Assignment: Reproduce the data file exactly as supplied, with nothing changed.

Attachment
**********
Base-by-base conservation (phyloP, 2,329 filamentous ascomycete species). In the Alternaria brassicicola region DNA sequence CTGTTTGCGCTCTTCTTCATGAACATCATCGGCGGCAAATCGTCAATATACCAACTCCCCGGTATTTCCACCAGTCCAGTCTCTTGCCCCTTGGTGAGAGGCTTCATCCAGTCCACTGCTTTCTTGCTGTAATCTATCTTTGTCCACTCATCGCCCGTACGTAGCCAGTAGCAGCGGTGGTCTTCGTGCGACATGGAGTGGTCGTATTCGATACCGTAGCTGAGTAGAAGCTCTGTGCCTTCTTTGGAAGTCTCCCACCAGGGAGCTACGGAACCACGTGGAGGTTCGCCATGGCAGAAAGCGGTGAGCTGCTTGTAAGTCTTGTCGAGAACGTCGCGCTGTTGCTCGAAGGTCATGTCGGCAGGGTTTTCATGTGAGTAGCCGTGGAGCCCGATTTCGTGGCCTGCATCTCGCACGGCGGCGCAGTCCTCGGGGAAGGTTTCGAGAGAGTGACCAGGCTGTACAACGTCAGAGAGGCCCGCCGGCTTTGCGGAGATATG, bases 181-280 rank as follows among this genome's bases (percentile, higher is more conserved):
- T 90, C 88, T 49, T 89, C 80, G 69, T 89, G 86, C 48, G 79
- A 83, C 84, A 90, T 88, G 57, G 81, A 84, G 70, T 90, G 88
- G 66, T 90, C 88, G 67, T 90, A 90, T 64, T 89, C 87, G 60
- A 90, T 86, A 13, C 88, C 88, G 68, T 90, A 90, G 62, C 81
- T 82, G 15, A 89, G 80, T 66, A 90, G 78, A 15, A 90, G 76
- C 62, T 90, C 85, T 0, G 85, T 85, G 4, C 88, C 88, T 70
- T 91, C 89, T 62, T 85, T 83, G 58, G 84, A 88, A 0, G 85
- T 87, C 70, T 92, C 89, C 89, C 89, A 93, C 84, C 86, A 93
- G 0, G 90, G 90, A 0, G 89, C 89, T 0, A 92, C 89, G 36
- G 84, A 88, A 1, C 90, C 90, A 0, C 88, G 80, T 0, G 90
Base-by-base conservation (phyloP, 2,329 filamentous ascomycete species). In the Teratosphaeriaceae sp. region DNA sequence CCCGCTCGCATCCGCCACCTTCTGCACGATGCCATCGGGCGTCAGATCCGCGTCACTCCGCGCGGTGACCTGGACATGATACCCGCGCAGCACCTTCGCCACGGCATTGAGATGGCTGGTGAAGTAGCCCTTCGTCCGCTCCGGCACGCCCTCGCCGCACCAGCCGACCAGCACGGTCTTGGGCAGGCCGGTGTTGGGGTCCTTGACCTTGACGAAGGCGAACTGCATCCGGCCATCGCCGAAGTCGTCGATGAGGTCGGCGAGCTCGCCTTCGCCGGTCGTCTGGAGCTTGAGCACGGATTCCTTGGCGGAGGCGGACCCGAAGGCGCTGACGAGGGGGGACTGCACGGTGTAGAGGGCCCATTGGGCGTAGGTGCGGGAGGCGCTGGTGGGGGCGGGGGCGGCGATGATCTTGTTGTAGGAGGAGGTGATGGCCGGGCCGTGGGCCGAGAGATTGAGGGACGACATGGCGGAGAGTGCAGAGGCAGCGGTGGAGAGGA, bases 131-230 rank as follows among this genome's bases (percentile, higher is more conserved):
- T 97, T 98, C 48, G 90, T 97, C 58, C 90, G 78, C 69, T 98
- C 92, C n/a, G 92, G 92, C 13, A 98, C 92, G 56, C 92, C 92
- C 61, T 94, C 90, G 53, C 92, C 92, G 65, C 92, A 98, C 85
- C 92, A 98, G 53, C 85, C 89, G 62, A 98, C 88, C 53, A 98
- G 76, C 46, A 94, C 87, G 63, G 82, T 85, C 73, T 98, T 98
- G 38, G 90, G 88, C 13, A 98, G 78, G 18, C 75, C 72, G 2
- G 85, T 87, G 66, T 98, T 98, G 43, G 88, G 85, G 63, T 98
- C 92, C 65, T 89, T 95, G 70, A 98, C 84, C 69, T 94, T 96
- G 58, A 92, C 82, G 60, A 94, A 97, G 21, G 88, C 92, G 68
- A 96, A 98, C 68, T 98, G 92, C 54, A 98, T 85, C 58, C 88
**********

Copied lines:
Base-by-base conservation (phyloP, 2,329 filamentous ascomycete species). In the Alternaria brassicicola region DNA sequence CTGTTTGCGCTCTTCTTCATGAACATCATCGGCGGCAAATCGTCAATATACCAACTCCCCGGTATTTCCACCAGTCCAGTCTCTTGCCCCTTGGTGAGAGGCTTCATCCAGTCCACTGCTTTCTTGCTGTAATCTATCTTTGTCCACTCATCGCCCGTACGTAGCCAGTAGCAGCGGTGGTCTTCGTGCGACATGGAGTGGTCGTATTCGATACCGTAGCTGAGTAGAAGCTCTGTGCCTTCTTTGGAAGTCTCCCACCAGGGAGCTACGGAACCACGTGGAGGTTCGCCATGGCAGAAAGCGGTGAGCTGCTTGTAAGTCTTGTCGAGAACGTCGCGCTGTTGCTCGAAGGTCATGTCGGCAGGGTTTTCATGTGAGTAGCCGTGGAGCCCGATTTCGTGGCCTGCATCTCGCACGGCGGCGCAGTCCTCGGGGAAGGTTTCGAGAGAGTGACCAGGCTGTACAACGTCAGAGAGGCCCGCCGGCTTTGCGGAGATATG, bases 181-280 rank as follows among this genome's bases (percentile, higher is more conserved):
- T 90, C 88, T 49, T 89, C 80, G 69, T 89, G 86, C 48, G 79
- A 83, C 84, A 90, T 88, G 57, G 81, A 84, G 70, T 90, G 88
- G 66, T 90, C 88, G 67, T 90, A 90, T 64, T 89, C 87, G 60
- A 90, T 86, A 13, C 88, C 88, G 68, T 90, A 90, G 62, C 81
- T 82, G 15, A 89, G 80, T 66, A 90, G 78, A 15, A 90, G 76
- C 62, T 90, C 85, T 0, G 85, T 85, G 4, C 88, C 88, T 70
- T 91, C 89, T 62, T 85, T 83, G 58, G 84, A 88, A 0, G 85
- T 87, C 70, T 92, C 89, C 89, C 89, A 93, C 84, C 86, A 93
- G 0, G 90, G 90, A 0, G 89, C 89, T 0, A 92, C 89, G 36
- G 84, A 88, A 1, C 90, C 90, A 0, C 88, G 80, T 0, G 90
Base-by-base conservation (phyloP, 2,329 filamentous ascomycete species). In the Teratosphaeriaceae sp. region DNA sequence CCCGCTCGCATCCGCCACCTTCTGCACGATGCCATCGGGCGTCAGATCCGCGTCACTCCGCGCGGTGACCTGGACATGATACCCGCGCAGCACCTTCGCCACGGCATTGAGATGGCTGGTGAAGTAGCCCTTCGTCCGCTCCGGCACGCCCTCGCCGCACCAGCCGACCAGCACGGTCTTGGGCAGGCCGGTGTTGGGGTCCTTGACCTTGACGAAGGCGAACTGCATCCGGCCATCGCCGAAGTCGTCGATGAGGTCGGCGAGCTCGCCTTCGCCGGTCGTCTGGAGCTTGAGCACGGATTCCTTGGCGGAGGCGGACCCGAAGGCGCTGACGAGGGGGGACTGCACGGTGTAGAGGGCCCATTGGGCGTAGGTGCGGGAGGCGCTGGTGGGGGCGGGGGCGGCGATGATCTTGTTGTAGGAGGAGGTGATGGCCGGGCCGTGGGCCGAGAGATTGAGGGACGACATGGCGGAGAGTGCAGAGGCAGCGGTGGAGAGGA, bases 131-230 rank as follows among this genome's bases (percentile, higher is more conserved):
- T 97, T 98, C 48, G 90, T 97, C 58, C 90, G 78, C 69, T 98
- C 92, C n/a, G 92, G 92, C 13, A 98, C 92, G 56, C 92, C 92
- C 61, T 94, C 90, G 53, C 92, C 92, G 65, C 92, A 98, C 85
- C 92, A 98, G 53, C 85, C 89, G 62, A 98, C 88, C 53, A 98
- G 76, C 46, A 94, C 87, G 63, G 82, T 85, C 73, T 98, T 98
- G 38, G 90, G 88, C 13, A 98, G 78, G 18, C 75, C 72, G 2
- G 85, T 87, G 66, T 98, T 98, G 43, G 88, G 85, G 63, T 98
- C 92, C 65, T 89, T 95, G 70, A 98, C 84, C 69, T 94, T 96
- G 58, A 92, C 82, G 60, A 94, A 97, G 21, G 88, C 92, G 68
- A 96, A 98, C 68, T 98, G 92, C 54, A 98, T 85, C 58, C 88